When Betty Heath’s son was in elementary school she asked him about his day. He replied that he had spent most of the day in the hall, which is how he spent most of his days. This innocent conversation launched Heath’s commitment to helping children in schools and gaining the name of Grandma to many.
When Heath learned her son was sitting in the hall at school her first reaction wasn’t to storm in demanding change, it was to understand what was happening. She quickly learned that her son had several learning disabilities that the teacher was not equipped to deal with, she said.
Learning that her son faced learning challenges opened Heath’s mind that other children faced them too. So Heath began volunteering. Before getting married and starting a family, Heath had planned to become an English teacher and was ready to use those skills to help however she could.
Although her love of English and skills in teaching came in handy, Heath’s approach to getting to the source of a student’s trouble was quite simple: She got to know them and listened, she said.
“If you find out a little bit about their background then you know what’s bugging them. They will open up to you and they will share,” Heath said. “It’s kinda tricky. You have to be very careful that you don’t intrude on their privacy, but you give them a chance to tell you what is needed.”
While volunteering in a fourth grade classroom many years ago, Heath helped a boy who was struggling to keep up with his peers. His teacher knew he was smart but didn’t understand why he wasn’t getting the grades she knew he could.
Heath began working with the boy and quickly learned that the boy’s family was struggling at home, his parents were fighting, his siblings were fighting and all of that was making the boy feel hopeless.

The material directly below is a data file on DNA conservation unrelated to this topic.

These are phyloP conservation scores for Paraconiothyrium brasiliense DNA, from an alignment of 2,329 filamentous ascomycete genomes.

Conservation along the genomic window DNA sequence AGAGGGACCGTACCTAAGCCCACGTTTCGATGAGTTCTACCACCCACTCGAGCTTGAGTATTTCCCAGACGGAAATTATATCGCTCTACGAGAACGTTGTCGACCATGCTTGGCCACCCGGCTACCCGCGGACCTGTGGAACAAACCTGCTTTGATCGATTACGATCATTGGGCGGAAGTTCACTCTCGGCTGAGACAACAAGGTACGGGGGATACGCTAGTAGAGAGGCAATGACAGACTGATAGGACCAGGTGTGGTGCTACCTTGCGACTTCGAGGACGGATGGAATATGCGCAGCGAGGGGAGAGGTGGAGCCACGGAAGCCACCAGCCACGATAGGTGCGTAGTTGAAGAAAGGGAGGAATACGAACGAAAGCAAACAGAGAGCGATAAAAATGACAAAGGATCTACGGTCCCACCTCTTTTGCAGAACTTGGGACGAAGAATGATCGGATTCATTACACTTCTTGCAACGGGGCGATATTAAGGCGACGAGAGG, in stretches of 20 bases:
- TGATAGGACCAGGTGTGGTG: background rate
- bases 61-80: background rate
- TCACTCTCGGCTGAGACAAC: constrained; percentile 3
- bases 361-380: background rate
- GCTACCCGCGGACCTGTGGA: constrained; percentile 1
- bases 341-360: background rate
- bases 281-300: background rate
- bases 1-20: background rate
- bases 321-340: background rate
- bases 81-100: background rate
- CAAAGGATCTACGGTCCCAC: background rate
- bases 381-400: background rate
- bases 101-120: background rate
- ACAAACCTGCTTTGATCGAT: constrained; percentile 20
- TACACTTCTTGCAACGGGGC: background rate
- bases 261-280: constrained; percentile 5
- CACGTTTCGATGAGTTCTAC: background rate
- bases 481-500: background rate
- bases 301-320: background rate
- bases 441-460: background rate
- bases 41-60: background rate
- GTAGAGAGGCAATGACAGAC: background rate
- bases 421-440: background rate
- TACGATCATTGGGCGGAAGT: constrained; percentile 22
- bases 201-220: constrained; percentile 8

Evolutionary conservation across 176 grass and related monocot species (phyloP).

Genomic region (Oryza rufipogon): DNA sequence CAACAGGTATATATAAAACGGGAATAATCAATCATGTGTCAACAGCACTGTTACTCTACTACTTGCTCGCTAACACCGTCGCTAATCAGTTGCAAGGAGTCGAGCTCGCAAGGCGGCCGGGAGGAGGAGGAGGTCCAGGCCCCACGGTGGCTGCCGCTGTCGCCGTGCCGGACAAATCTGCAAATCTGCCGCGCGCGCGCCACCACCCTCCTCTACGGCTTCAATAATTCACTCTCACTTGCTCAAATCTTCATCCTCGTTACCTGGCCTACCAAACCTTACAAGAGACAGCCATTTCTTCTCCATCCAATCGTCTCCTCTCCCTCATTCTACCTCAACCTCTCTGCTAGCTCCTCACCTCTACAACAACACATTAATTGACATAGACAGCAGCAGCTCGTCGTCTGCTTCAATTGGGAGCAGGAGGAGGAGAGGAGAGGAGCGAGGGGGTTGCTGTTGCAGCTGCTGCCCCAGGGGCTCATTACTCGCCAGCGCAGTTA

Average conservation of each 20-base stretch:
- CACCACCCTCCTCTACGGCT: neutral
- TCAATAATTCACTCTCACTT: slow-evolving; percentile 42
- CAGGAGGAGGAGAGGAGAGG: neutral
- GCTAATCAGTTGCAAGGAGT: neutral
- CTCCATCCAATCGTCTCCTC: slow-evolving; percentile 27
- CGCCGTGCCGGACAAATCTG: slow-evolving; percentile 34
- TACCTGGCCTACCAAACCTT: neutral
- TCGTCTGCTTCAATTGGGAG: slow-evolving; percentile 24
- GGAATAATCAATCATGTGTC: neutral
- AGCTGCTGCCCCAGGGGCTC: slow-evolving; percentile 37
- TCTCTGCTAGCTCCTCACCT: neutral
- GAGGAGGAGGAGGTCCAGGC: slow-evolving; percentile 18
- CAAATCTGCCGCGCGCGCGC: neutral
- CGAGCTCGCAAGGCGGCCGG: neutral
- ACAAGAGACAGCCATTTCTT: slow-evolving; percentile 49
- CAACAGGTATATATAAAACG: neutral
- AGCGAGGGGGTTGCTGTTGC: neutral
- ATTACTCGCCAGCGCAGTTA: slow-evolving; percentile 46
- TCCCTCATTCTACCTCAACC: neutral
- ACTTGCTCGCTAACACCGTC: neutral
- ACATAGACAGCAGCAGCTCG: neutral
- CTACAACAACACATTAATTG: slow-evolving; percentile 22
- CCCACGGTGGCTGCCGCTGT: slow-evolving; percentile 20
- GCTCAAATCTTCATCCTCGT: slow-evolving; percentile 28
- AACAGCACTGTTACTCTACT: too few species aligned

Around Christmas time, Heath asked the students to write letters to Santa. She was called into the principal’s office because the boy’s letter caused concern for the principal. The boy simply asked Santa for hope because his year had been hard and that’s what he needed most, Heath said.
Heath and her husband George took it upon themselves to respond to the letter — as Santa. Heath encouraged the young boy to remember himself and all he had accomplished and that hope lived within him. As a memory, she included several rocks with inspirational words painted on them — one of which is hope.
Not long after receiving “Santa’s letter,” the boy’s mother discovered how her son had been feeling. She told Heath that she had no idea and that she was committed to changing that for her son.
Heath said that the young man has since gone on to amazing things and he still keeps the rocks in his pocket. It was this moment that Heath said started her career as Grandma for the St. Vrain Valley School District.
Heath has volunteered for the district since she moved here in 2000. As a volunteer, she is assigned students to help across the district.
“I found out about the (SVVSD) volunteer program and I think it is one of the best programs for volunteer work that I have ever seen,” Heath said. “I appreciate the opportunity that St. Vrain Valley School District gives to volunteer workers.”
It wasn’t until years after the start of her volunteer career that Heath officially took on the name of Grandma. A young girl had just lost her grandmother and missed her when Heath stepped in to help her with her classwork. The young girl opened up to Heath about her loss. Heath replied that she would be honored to be the girl’s grandmother at school and the girl reacted with pure joy, Heath said. Since then, students call her Grandma Betty wherever they are.
“I take great pride in fostering kids with their education because I know an educated student will be a happy camper in life,” Heath said.